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Exploring the potential of biochar to help farmers and the environment in India

Rice paddy harvest in India (Bishnu Sarangi/Pixabay)
“We hope this research will realise the value of crop residues and result in better air quality, reduced degradation of soils, improved crop production and additional income to farmers”

An international research team featuring scientists from the James Hutton Institute is exploring the potential of biochar - a carbon-rich type of charcoal - to address air pollution, climate change, food security and farmers’ incomes in India.

The Asian nation is facing long-term soil degradation issues due to the increased use of chemical fertilisers for crop production, in detriment of the use of traditional fertilisers such as organic waste. At the same time, farmers routinely burn crop residues to clear their fields, which adds to growing air quality issues across Delhi and many parts of India and South Asia.

Dr Jagadeesh Yeluripati, a scientist based at the James Hutton Institute’s Information and Computational Sciences department in Aberdeen and part of the research team, said the main focus of the project is to assess the potential of biochar to improve farming systems in India, with positive consequences for air quality, reduced soil degradation and improved crop production.

“Around 500 mt of crop residues are produced every year across India, of which approximately 16% is burnt, resulting in increased air pollution. Using these residues to produce a biochar-based organic fertiliser could reduce the need to apply chemical fertilisers and burn crop residues.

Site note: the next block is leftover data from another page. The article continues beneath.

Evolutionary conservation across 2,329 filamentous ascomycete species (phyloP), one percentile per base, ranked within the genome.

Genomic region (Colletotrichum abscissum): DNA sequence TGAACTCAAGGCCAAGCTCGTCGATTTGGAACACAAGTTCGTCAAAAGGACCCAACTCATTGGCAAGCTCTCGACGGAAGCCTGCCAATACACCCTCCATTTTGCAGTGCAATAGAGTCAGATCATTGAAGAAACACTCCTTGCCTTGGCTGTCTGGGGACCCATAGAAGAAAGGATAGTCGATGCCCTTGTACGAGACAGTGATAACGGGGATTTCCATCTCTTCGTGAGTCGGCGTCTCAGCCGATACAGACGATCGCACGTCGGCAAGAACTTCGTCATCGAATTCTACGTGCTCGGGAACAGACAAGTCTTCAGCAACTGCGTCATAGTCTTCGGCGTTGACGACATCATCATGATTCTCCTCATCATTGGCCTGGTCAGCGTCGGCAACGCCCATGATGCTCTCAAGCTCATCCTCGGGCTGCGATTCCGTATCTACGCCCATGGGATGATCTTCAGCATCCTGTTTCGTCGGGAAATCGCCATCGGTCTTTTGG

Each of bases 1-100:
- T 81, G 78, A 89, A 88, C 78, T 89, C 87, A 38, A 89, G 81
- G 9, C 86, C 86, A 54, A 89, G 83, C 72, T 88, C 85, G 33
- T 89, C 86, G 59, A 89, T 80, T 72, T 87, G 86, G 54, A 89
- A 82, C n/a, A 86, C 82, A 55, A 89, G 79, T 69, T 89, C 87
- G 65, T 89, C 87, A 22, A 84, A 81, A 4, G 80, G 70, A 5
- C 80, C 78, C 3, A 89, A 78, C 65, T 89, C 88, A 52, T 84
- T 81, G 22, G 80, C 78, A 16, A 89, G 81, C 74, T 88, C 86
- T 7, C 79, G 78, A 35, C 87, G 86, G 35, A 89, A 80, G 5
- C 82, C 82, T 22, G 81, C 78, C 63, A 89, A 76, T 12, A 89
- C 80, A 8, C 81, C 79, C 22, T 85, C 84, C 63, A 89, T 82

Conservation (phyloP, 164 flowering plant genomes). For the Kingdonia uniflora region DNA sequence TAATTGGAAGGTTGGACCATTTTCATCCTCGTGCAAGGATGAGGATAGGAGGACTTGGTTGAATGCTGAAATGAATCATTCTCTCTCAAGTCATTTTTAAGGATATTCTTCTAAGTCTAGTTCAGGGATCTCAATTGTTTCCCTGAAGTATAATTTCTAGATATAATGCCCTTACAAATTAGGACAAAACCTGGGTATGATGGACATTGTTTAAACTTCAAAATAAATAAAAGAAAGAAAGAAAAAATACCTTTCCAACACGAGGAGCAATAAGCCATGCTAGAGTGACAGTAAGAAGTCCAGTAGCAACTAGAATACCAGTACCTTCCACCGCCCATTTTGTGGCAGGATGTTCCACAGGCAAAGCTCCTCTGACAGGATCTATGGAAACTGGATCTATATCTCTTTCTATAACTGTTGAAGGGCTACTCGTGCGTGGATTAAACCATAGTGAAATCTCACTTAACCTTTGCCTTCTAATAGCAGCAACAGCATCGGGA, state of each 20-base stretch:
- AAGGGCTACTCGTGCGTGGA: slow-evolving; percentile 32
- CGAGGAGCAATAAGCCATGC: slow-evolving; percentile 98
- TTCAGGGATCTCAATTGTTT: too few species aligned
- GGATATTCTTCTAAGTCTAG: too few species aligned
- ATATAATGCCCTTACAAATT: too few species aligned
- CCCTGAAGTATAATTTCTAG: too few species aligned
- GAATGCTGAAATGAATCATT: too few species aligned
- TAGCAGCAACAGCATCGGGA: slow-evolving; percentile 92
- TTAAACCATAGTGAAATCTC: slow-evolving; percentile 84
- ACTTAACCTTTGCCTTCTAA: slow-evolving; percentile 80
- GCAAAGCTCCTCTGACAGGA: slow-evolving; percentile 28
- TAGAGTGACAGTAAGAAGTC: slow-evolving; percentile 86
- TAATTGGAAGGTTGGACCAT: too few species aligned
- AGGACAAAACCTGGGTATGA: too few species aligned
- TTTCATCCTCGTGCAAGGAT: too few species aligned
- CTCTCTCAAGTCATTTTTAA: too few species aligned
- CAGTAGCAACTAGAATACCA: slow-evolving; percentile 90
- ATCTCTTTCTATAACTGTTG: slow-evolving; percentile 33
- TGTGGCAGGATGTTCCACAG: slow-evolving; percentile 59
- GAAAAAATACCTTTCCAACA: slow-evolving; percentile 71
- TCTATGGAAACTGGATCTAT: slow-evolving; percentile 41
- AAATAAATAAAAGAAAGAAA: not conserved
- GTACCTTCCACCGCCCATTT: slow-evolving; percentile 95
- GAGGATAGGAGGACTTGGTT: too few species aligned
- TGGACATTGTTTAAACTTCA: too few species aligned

“We hope this research will realise the value of crop residues and result in better air quality, reduced degradation of soils, improved crop production and additional income to farmers,” he said.

For farmers with limited financial resources, researchers propose the use of a low-cost cook-stove to use crop residues as a source of household energy and to produce their own organic fertiliser, for use on their field or sale to neighbours. This would represent a potential step on the ladder towards clean energy that is more affordable than gas stoves.

Funded by the UK Government’s Global Challenges Research Fund, the project is led by India’s Energy and Resources Institute (TERI), with support from University of Aberdeen, Edinburgh University, Nanjing Agricultural University and the James Hutton Institute.

The Institute has been involved in several initiatives in India, including the launch of the Hydro Nation International Fellows Programme, research on the potential of nitrogen fixation to improve food security, the introduction of Scottish potato varieties to the country, the development of a low-cost wastewater treatment system for schools, and a collaboration which looks into the potential impact of zero-budget natural farming on food production.

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Bernardo Rodriguez-Salcedo, Media Manager, Tel: +44 (0)1224 395089 (direct line), +44 (0)344 928 5428 (switchboard) or +44 (0)7791 193918 (mobile).


Printed from /news/exploring-potential-biochar-help-farmers-and-environment-india on 07/04/20 07:43:06 AM

The James Hutton Research Institute is the result of the merger in April 2011 of MLURI and SCRI. This merger formed a new powerhouse for research into food, land use, and climate change.